The Role of Mountains, Polar Ice, and Vegetation in Determining the Tropical Climate During the Middle Pennsylvanian: Climate Model Simulations
Bette L. Otto-Bliesner, 2003. "The Role of Mountains, Polar Ice, and Vegetation in Determining the Tropical Climate During the Middle Pennsylvanian: Climate Model Simulations", Climate Controls on Stratigraphy, C. Blaine Cecil, N. Terence Edgar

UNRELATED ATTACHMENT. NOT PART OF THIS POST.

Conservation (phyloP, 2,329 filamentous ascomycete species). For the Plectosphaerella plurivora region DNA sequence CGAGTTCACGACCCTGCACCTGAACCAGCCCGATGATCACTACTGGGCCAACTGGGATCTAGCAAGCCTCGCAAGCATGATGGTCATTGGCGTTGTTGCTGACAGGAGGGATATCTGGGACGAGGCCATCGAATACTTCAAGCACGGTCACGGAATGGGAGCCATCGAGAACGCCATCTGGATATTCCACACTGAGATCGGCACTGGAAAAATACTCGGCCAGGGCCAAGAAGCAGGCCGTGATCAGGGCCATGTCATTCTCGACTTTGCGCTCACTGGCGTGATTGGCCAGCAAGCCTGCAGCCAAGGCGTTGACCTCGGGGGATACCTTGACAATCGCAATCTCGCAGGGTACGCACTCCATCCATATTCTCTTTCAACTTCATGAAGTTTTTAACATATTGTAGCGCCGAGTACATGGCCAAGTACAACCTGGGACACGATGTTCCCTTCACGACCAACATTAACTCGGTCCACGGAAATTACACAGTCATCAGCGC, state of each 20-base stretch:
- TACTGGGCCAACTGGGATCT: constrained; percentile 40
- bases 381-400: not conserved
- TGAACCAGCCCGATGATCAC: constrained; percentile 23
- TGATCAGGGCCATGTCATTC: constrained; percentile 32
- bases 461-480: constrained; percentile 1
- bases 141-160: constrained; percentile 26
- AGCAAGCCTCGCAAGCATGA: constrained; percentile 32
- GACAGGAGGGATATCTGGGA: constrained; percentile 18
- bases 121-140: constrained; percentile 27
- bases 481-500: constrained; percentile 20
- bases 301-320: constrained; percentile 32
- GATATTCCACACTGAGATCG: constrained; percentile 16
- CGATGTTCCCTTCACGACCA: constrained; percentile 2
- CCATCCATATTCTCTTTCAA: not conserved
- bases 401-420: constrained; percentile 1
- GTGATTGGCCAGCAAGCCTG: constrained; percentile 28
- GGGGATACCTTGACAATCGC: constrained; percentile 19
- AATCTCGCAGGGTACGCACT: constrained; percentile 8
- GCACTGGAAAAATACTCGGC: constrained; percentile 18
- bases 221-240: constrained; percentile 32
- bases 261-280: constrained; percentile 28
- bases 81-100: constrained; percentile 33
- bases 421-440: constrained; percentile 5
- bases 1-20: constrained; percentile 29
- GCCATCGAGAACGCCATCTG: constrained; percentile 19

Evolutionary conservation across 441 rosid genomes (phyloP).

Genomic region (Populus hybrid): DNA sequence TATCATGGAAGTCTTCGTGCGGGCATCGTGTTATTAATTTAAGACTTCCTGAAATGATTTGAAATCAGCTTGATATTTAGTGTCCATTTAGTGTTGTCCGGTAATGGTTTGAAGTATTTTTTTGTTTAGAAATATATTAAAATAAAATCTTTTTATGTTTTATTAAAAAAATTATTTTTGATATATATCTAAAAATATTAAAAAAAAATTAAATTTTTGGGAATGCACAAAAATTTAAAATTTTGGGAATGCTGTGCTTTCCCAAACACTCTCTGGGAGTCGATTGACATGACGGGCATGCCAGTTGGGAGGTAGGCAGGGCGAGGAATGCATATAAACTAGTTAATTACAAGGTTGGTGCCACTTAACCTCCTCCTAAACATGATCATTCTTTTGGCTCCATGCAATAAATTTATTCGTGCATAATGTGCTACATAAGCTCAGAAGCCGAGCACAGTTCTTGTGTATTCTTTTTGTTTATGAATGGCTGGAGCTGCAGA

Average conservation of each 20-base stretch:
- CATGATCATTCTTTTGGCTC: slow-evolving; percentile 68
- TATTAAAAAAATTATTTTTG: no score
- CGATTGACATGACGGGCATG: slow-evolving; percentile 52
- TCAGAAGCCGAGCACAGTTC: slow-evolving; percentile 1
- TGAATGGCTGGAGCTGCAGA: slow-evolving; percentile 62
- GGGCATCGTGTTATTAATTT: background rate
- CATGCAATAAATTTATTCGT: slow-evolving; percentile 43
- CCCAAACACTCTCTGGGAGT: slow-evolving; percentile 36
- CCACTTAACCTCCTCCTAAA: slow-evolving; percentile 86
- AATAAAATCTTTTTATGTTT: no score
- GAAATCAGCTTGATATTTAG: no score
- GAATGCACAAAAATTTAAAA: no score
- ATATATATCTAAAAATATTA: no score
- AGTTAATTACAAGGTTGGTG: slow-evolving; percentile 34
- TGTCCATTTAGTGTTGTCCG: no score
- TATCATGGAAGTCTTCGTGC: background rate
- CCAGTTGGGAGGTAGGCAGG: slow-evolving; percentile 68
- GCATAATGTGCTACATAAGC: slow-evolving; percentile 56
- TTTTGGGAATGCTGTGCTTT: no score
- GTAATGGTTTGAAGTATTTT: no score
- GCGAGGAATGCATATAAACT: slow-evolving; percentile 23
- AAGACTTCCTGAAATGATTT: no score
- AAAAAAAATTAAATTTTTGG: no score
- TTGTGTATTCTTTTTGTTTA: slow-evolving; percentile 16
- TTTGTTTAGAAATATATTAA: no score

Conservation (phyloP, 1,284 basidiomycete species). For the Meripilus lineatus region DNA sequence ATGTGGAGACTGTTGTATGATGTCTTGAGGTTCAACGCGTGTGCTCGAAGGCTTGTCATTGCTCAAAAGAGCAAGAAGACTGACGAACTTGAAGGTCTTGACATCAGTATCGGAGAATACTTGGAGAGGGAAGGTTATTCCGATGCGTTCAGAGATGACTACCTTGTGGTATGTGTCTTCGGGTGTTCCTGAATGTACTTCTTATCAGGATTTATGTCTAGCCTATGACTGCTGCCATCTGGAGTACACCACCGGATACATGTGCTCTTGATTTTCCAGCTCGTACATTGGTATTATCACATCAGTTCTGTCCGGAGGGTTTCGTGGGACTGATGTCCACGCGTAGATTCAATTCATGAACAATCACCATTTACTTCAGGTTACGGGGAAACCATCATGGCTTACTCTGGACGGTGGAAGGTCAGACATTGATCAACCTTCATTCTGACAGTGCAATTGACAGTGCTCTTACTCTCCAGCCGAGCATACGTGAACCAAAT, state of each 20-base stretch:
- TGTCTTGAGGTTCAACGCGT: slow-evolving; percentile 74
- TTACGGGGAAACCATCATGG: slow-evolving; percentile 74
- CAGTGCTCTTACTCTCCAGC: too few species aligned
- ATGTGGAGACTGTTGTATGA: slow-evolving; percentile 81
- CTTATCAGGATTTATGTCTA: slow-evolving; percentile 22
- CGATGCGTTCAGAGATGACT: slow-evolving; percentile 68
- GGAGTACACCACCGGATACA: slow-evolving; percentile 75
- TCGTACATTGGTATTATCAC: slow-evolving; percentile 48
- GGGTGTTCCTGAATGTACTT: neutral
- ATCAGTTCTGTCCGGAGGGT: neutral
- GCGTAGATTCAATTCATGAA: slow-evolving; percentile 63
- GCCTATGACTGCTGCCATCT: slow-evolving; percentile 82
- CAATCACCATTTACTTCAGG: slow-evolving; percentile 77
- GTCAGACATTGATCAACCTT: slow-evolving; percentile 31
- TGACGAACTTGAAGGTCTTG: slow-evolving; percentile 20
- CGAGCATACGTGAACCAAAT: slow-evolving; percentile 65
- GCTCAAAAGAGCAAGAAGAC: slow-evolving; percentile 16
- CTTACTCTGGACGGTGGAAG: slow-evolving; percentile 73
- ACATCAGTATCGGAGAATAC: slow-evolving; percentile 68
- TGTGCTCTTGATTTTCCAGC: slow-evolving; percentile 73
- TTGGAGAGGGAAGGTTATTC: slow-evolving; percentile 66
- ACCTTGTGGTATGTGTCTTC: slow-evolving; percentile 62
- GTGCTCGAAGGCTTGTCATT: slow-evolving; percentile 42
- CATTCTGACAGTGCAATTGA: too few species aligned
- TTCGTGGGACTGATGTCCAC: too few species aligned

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During the Middle Pennsylvanian, peat-producing swamps of year-round wetness must have occupied a broad tropical zone based on our knowledge of paleolatitudes of coal deposits formed during this period in North America, Europe, and Ukraine and the absence of growth rings in preserved wood found coexisting in these deposits. Here, we describe a series of global climate model simulations that evaluate the roles of tropical mountains, polar ice, and vegetation in determining the climate over tropical Gondwana. Our results suggest that the tropical mountains played the dominant role in allowing climatic conditions for tropical coal formation. The Central Pangean Mountains acted to impede the July excursion of the Intertropical Convergence Zone (ITCZ) north of the Equator and allowed the tropical everwet band to extend from 10° N to 12° S. The presence of permanent polar ice as a mechanism for increased year-round equatorial rainfall is shown to be less important. Polar ice on the southern supercontinent of Gondwana would have restricted the southward shift of the January tropical precipitation maximum but would have had no effect on the movement back northward in July. Forest vegetation over southern Gondwana would have warmed the southern high latitudes, melting the summer snowcover needed to accumulate into a polar ice sheet. These results define the large-scale boundary conditions necessary for Middle Pennsylva-nian coal formation.